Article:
Dawson maintained his active engagement in mathematics into his seventies. But from 1812, with his memory and physical strength failing, he took no further pupils. An anonymous correspondent writing from Trinity College, Cambridge, in the European Magazine urged the university to recognize his status as the first mathematician of England by awarding him an honorary degree. But his original contributions to mathematics were not numerous, and the only formal honour they brought him was election as a corresponding member of the Manchester Literary and Philosophical Society.
His earliest and most substantial publication was his Four Propositions, which appeared anonymously in 1769 in an edition that was largely destroyed by fire. In it Dawson identified errors in the calculation that had led Matthew Stewart, the professor of mathematics at Edinburgh, to overestimate the distance between the earth and the sun by more than a quarter. He pursued his argument vigorously when he was attacked by Samuel Horsley in the Philosophical Transactions of the Royal Society; his reply in the Gentleman's Magazine (40, 1770, pp. 452–3) made no concessions and reinforced the respect in which he was held by several Edinburgh mathematicians and natural philosophers, including John Playfair, Lord Webb Seymour, and Henry Lord Brougham, all of whom visited him in Sedbergh. By comparison with Four Propositions his other mathematical publications were slight. The most important of them was a series of rather combative letters signed ‘Wadson’ and published in Charles Hutton's Miscellanea mathematica (1775), in which he criticized a paper by Charles Wildbore on the velocity of water emerging from vessels in motion. Less important but more acrimonious in the response that it engendered was an exchange in which Dawson took the side of Thomas Simpson against the cantankerous William Emerson by offering an independent analytical demonstration of the existence of an error in Newton's treatment of precession.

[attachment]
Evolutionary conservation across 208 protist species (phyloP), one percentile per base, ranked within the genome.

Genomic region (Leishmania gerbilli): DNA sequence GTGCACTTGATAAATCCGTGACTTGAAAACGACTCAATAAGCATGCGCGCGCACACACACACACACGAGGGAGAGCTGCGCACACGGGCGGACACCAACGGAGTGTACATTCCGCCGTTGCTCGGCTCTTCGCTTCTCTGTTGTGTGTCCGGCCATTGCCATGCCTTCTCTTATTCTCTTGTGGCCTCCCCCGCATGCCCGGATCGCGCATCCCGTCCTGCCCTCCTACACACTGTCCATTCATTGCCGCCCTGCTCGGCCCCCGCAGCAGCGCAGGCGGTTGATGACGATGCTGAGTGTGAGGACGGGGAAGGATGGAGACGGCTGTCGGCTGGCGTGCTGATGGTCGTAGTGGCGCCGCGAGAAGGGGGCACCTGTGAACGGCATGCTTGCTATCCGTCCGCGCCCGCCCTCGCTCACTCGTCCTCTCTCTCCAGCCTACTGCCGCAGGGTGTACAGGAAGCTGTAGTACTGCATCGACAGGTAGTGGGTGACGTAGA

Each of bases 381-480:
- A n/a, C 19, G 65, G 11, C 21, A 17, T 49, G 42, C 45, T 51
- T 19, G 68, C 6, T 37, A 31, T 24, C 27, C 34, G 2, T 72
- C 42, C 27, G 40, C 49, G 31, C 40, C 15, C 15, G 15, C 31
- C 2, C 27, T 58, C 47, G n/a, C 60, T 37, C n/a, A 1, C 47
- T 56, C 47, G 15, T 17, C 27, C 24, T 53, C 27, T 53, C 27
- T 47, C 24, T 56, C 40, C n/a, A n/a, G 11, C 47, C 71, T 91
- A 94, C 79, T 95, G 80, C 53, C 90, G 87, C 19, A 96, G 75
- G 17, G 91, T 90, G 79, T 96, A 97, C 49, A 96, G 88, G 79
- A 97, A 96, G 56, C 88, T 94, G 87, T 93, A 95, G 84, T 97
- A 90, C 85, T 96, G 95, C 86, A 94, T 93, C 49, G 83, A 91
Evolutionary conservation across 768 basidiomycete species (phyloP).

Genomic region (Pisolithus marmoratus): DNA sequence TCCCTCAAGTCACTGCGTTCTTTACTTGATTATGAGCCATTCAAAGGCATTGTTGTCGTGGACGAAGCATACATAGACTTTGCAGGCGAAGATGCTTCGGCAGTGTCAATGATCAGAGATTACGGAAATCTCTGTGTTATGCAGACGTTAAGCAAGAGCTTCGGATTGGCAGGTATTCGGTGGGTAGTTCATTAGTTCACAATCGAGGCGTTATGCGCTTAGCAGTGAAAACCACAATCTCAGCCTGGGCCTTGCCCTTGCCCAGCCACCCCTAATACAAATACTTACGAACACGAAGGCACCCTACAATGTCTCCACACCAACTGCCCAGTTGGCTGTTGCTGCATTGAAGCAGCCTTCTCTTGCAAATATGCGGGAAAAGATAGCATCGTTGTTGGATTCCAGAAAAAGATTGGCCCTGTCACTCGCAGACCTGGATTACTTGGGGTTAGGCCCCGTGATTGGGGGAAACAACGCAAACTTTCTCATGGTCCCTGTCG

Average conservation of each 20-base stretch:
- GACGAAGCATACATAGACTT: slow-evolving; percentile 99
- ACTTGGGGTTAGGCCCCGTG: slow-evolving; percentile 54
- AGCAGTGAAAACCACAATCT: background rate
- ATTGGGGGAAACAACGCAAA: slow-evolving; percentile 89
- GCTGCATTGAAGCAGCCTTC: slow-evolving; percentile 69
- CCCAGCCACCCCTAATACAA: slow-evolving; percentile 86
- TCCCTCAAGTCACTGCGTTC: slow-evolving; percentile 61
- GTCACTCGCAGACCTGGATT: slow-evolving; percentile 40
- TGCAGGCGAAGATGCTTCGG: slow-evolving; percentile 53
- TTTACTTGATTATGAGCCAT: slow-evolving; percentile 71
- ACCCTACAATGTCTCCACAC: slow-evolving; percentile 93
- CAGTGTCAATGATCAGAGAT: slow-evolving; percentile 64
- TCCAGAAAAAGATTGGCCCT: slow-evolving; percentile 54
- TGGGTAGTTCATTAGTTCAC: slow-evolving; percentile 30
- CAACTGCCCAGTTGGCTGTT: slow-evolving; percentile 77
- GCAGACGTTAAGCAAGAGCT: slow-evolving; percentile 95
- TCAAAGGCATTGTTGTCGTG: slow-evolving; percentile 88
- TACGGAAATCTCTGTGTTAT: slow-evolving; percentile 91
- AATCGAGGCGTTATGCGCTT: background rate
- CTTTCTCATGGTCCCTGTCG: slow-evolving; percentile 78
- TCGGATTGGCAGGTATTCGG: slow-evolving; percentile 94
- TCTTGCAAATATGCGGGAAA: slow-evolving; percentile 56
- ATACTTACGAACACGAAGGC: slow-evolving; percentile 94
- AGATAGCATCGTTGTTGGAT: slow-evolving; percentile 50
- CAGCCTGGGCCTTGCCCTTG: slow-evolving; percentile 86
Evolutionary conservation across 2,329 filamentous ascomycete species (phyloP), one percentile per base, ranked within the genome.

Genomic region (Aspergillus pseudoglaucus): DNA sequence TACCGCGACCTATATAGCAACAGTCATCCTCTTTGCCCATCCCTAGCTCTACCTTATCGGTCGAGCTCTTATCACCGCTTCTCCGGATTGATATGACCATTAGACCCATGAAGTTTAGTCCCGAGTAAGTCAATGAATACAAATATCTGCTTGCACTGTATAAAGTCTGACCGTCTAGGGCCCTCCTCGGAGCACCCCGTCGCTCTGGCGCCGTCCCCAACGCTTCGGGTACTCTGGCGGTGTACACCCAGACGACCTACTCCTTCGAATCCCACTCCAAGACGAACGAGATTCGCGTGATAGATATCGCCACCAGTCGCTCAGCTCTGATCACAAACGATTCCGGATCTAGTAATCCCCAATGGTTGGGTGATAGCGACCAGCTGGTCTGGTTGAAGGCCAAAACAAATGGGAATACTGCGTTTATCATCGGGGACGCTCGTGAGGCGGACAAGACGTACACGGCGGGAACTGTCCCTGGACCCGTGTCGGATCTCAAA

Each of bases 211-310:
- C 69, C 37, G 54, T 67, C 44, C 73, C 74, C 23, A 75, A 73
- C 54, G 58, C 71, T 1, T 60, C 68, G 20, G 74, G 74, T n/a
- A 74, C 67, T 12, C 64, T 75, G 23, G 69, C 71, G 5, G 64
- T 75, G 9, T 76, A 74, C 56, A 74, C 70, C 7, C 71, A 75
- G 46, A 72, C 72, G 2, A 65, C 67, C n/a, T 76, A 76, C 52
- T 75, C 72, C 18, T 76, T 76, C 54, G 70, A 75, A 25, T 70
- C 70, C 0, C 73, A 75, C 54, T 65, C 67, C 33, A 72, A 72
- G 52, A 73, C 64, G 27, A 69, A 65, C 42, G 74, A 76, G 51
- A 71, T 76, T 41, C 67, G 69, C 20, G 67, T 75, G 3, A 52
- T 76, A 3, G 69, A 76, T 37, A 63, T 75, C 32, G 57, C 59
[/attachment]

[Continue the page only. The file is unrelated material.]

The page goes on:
Metaphysics and philosophy